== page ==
Motivated reasoning: 3 processesIn the way we reason we often argue in directions of conclusions which we like to believe because they correspond with certain interests we have. These interests influence how we come to our conclusions in several ways. They influence how we gather information and evidence, how we process information and evidence, and how we remember information and experiences (Eply & Gilovich, 2016). Motivated reasoning is associated with two other well-known concepts from psychology: cognitive dissonance and confirmation bias. Cognitive dissonance can trigger the proces of motivated reasoning and confirmation bias is an important way in which in happens.
Cognitive dissonance and confirmation biasCognitive dissonance is a concept which was discovered by Leon Festinger (1957). Briefly, it means the following. People act in accordance with their beliefs. When we encounter information which conflicts with our beliefs (and therefore with our goals and actions) a psychological discomfort (cognitive dissonance) emerges which we want to get rid of. This process of reducing cognitive dissonance happens by is avoiding situations and informations which create it.
Confirmation bias means that we tend to search for and give weight to evidence which supports our previously existing beliefs. We notice this type of information better (this is called selective perception) and we remember it better. It happens largely unconsciously. And even when it happens consciously we do not realize in the first place that it is a bias.
Both consciously and unconsciouslyMotivated reasoning can happen consciously and it often does. Politicians who pivot and palter, for example, often do this deliberately (example). A problem is that it also often happens unconsciously. This has to do with the previously mentioned confirmation bias but it can also happen because of other psychological effects such as the saying-is-believing-effect. If we speak out beliefs and repeat them often we start to believe them more and more, regardless of how true they are.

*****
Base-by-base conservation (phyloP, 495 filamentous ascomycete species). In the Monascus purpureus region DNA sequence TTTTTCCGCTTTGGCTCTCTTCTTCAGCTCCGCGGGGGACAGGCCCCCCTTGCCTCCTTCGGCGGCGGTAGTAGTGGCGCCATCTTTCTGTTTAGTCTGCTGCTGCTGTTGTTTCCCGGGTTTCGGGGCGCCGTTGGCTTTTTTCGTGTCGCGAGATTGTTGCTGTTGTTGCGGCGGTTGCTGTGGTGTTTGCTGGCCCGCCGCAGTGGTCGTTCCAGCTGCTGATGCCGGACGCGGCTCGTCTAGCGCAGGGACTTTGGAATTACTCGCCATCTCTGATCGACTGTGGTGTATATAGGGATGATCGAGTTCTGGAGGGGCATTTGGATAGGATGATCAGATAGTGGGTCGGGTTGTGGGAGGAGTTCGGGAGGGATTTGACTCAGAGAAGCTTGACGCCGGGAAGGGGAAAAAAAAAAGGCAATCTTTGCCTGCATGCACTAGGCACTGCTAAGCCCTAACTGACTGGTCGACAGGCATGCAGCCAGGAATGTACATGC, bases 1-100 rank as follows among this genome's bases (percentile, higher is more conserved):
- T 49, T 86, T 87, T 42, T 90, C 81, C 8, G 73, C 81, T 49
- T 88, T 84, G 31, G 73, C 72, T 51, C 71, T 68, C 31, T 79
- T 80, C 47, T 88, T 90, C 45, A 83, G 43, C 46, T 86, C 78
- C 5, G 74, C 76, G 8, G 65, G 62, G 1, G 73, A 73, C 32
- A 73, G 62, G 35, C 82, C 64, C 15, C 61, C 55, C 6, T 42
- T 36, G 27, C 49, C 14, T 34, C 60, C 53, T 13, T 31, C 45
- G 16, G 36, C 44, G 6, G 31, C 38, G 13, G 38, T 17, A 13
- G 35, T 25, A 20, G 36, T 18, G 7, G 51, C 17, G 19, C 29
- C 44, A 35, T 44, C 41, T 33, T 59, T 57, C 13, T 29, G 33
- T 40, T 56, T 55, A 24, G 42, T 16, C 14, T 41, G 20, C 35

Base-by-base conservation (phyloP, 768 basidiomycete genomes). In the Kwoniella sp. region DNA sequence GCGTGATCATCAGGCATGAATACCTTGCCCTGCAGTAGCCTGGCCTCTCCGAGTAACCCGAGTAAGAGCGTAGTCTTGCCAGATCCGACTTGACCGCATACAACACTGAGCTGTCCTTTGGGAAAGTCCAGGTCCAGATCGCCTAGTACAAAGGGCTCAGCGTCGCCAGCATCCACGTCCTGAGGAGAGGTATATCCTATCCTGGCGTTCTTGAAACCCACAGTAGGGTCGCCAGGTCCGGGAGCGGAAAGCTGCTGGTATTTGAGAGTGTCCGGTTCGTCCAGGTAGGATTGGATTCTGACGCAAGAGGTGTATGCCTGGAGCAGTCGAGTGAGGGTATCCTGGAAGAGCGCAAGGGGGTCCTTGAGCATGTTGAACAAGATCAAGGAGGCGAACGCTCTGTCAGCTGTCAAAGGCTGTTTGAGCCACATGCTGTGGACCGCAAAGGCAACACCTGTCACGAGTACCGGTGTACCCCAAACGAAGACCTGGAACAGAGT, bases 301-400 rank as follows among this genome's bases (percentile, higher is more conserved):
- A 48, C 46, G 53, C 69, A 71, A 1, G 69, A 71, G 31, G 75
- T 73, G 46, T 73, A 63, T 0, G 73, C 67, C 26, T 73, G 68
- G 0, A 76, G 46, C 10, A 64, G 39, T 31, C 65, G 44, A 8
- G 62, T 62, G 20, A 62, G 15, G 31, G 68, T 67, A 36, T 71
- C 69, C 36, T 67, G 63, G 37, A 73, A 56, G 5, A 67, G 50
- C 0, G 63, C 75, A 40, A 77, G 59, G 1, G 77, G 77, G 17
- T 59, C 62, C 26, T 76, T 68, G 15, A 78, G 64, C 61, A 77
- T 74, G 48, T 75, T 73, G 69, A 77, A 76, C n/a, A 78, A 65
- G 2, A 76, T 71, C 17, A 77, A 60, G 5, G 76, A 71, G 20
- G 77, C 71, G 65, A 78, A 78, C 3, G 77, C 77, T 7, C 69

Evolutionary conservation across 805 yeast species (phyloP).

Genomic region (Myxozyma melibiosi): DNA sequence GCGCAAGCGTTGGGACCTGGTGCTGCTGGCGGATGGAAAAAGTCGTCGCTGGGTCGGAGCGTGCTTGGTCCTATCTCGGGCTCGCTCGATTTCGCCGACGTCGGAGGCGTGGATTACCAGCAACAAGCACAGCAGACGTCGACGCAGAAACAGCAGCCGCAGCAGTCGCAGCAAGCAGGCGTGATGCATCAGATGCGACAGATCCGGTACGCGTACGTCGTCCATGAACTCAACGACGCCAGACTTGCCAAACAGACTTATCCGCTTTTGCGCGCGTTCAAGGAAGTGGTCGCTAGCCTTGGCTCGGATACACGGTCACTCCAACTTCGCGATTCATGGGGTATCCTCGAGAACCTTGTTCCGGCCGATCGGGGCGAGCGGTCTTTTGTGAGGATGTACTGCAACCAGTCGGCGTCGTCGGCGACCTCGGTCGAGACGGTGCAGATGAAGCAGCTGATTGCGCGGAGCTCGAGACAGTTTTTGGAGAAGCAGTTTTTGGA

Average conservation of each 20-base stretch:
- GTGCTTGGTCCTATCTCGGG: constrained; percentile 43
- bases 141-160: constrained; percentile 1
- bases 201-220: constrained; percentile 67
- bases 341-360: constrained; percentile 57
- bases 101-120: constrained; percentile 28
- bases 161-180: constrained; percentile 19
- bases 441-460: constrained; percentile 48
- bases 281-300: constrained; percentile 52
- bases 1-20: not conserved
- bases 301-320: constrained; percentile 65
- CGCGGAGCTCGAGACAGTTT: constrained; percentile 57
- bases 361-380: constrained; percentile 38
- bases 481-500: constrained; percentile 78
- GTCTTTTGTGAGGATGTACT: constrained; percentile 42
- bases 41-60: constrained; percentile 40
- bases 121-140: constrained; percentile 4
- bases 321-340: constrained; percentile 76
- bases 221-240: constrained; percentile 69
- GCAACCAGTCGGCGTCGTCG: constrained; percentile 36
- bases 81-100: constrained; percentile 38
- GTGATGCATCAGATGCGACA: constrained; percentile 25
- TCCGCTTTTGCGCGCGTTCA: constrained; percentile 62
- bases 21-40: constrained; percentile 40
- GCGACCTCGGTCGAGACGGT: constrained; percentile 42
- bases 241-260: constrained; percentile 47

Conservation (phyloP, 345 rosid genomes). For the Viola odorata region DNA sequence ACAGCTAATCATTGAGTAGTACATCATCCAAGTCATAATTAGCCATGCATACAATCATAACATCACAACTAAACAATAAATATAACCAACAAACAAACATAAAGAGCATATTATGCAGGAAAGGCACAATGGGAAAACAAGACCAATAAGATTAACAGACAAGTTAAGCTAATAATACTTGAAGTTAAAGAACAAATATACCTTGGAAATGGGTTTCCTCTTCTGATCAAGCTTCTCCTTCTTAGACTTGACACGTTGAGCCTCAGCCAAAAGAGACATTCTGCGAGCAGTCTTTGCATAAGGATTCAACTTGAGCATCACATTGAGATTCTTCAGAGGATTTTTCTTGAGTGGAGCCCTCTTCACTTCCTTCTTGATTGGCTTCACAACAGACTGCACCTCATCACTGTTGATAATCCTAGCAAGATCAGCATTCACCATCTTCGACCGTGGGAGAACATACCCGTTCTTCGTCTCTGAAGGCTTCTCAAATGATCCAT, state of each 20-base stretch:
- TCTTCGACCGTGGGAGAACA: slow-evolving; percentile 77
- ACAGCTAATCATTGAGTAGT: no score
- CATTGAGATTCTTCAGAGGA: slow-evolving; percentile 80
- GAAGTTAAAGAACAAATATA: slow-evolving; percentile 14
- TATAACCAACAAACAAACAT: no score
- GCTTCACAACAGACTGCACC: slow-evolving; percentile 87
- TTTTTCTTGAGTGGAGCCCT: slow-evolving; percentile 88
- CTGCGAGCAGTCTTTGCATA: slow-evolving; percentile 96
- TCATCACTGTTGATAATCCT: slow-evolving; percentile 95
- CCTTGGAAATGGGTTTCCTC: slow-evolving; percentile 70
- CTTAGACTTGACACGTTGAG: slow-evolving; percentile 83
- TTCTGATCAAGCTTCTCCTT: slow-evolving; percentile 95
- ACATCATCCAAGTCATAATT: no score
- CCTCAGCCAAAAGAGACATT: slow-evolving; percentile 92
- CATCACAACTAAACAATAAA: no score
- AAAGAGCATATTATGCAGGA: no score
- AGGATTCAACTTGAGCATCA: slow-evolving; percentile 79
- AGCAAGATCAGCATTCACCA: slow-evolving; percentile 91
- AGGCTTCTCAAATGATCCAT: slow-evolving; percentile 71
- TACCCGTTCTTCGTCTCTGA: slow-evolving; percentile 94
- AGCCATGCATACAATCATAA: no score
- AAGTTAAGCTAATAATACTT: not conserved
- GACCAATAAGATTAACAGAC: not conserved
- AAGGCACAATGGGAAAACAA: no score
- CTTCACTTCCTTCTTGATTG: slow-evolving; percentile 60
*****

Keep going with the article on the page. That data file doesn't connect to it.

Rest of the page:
Motivated reasoning can be seen in the way that people usually refuse to acknowledge mistakes. This phenomenon is extensively described in the book Mistakes were made, but not by me. Again, this tendency to always want to justify our own beliefs and actions is not reserved to politicians. We all do it and often without us being fully aware of it.
What can be done?By spreading knowledge about these types of effects we may decrease their harmful consequences. We can teach people to protect themselves to some extent from confirmation bias by training their rationality and critical thinking skills. These are skills which deserve more attention in schools, I think.
But, on an individual level, motivational reasoning will probably never be completely eradicated. Collectively, we have a better shot. By institutions such as democracy, an independent press, an independent judicial system, and science, we can reach conclusions which are, to a lesser extent, distorted by partial interests.